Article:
dayoutlast is a record of my direct engagement with mostly contemporary art, mostly Los Angelean.

As this blog has evolved since its 2010 inception, so has my perspective. What I once perceived as central within the investigation was what was central, literally, within the photographic frame that I shared here. While still an important consideration, such thinking has also given way to more peripheral considerations, ones also accompanied occasionally by text (written manifestation of thought) and the oscillations between them. What's missing here are larger unknowns surrounding issues of presentation and representation; the amount of time and space it actually takes to accomplish such first-hand observations; and the quandaries between documentation and interpretation.

Despite my attempt to communicate here with image and text what is essential in some respect about the artwork, neither representation should ever be considered a substitution for the primary viewing experience. Of course, occasionally there are exceptions.

Most of the time, these posts are merely remnants---residual fragments---from my last day out.

Saturday, June 25, 2016

Julian Hoeber @ Blum & Poe

Arrivals Hall Spiral, 2016
Object: Fiberglass reinforced uytracal with pigment, acrylic clear coat, micro tile, and spray lacquer
19 1/4 x 28 1/2 x 23 1/2 inches
Pedestal: Laminate sheeting, MDF, terrazzo
34 1/2 x 44 1/8 x 28 1/8 inches

Multipurpose Curved Wall Configuration, 1&2, 2016
Objects: Fiberglass reinforced uytracal with pigment, acrylic clear coat, and aluminum
17 1/2 x 35 7/8 x 6 1/2 inches and 17 1/2 x 35 7/8 x 9 1/4 inches
Pedestals: Walnut with lacquer and wax and mirror pane glass
38 1/2 x 42 x 16 inches each

Curtain Wall Vector Model, 2016
Plywood and basswood with acrylic, string, nails, and glue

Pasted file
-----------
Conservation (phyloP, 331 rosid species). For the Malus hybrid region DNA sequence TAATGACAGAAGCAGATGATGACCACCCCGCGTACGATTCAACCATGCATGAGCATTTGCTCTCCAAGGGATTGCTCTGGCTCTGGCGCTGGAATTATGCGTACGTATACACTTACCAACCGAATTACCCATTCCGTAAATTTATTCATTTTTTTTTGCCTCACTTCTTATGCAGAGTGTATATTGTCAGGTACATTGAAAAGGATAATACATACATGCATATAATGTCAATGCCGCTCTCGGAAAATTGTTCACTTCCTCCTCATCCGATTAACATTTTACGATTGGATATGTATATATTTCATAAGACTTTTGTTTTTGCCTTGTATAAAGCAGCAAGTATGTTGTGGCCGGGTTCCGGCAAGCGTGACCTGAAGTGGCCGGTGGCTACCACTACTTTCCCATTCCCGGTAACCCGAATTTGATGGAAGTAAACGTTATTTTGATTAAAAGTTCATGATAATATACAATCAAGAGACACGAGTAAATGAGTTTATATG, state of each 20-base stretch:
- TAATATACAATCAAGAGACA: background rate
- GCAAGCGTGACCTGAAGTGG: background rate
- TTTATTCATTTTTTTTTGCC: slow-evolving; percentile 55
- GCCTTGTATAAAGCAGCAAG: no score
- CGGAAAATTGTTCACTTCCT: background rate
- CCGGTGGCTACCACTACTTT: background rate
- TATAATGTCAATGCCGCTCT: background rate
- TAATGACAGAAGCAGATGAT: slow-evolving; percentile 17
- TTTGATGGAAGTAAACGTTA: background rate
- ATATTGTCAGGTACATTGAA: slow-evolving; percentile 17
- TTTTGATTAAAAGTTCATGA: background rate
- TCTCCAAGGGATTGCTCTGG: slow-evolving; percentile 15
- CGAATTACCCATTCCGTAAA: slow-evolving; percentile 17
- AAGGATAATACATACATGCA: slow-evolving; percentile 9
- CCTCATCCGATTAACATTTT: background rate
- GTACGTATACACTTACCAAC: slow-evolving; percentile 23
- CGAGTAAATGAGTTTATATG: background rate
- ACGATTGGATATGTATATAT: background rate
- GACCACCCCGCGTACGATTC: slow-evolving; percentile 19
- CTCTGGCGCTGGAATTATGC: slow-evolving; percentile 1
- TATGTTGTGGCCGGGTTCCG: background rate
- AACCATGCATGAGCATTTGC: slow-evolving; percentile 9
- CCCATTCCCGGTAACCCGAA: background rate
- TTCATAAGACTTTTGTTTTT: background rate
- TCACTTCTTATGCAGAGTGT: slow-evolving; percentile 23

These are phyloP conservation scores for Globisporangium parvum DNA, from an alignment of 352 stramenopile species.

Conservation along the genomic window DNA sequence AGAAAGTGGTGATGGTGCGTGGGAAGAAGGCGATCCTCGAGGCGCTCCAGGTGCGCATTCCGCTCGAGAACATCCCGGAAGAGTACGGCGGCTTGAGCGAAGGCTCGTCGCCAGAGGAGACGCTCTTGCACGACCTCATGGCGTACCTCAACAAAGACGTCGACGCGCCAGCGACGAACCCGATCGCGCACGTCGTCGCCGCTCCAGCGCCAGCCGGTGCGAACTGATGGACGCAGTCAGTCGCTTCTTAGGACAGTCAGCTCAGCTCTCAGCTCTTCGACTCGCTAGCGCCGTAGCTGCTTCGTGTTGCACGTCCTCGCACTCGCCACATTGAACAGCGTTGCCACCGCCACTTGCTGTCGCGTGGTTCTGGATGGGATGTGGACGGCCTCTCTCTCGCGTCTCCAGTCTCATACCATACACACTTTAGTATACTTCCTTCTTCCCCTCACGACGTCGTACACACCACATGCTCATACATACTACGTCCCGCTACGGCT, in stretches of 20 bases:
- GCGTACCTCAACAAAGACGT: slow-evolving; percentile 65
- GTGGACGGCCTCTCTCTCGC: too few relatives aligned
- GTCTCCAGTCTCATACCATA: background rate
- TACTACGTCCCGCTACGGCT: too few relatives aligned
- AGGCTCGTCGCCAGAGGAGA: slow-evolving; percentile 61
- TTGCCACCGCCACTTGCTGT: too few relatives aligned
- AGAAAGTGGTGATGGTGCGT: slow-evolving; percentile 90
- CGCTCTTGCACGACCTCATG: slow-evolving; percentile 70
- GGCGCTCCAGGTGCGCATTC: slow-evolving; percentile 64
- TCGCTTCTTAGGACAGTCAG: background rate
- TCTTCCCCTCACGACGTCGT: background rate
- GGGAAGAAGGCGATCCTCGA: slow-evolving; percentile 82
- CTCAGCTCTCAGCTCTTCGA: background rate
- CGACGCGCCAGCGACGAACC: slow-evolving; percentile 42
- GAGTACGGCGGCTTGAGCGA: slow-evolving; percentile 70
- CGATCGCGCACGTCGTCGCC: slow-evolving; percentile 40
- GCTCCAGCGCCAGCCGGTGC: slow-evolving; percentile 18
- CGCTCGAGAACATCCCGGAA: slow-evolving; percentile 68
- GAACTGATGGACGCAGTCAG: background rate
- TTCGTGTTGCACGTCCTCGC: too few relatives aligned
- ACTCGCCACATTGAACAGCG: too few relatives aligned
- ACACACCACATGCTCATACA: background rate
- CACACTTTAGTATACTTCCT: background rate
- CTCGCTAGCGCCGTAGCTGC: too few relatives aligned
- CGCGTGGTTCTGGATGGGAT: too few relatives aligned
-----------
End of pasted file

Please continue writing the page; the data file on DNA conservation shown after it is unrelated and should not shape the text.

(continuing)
Pink Tube, 2016
Object: Fiberglass reinforced uytracal with pigment, acrylic clear coat, and aluminum
31 5/8 x 31 x 22 1/2 inches
Pedestal: Laminate sheeting, MDF, terrazzo
34 5/8 x 40 1/8 x 40 1/8

Eye Pavilion/Aviary/Entry Hall, 2016
Object: Fiberglass reinforced uytracal with pigment, plexiglass, acrylic mirror, micro tile, grout, spray lacquer, aluminum and epoxy
 23 1/8 x 56 1/4 x 30 1/4
Pedestal: Laminate sheeting, MDF, terrazzo
31 1/4 x 68 1/8 x 42 1/4

Form Index 02, 2016
Materials variable
Installed dimensions variable

It's not unusual for an artist to hold meetings/visits in the context of his/her own gallery exhibition, especially on the last day of its showing.  Because of Hoeber being there (pictured in the background of one of the photographs above) and because of the eclectic, experimental feel of much of the work,  it felt more like an open studio than a coherent, realized exhibition.  So, it was through such a lens that I viewed the artworks themselves apparently mostly about optics as I gleaned from titles and visual forms.

All the showings I have seen of Hoeber's work in the past have been massive amounts of stuff in a wide variety of media that occupies massive amounts of space. (See Demon Hill, Execution Changes 17 (DS Q1 UMJ DC Q2 LMJ DC), Execution Changes 8-15, Execution Changes 21 (NS Q1 CJ LC), Execution Changes 16 (VS Q1 LMJ DC Q2 RMJ DC), His and Hers, Endless Chair, even more Execution Changes, Pipe OrganSelf-Consciousness Machine to list a few that dayoutlast has covered). Clearly, Hoeber has a lot to say, and is doing so.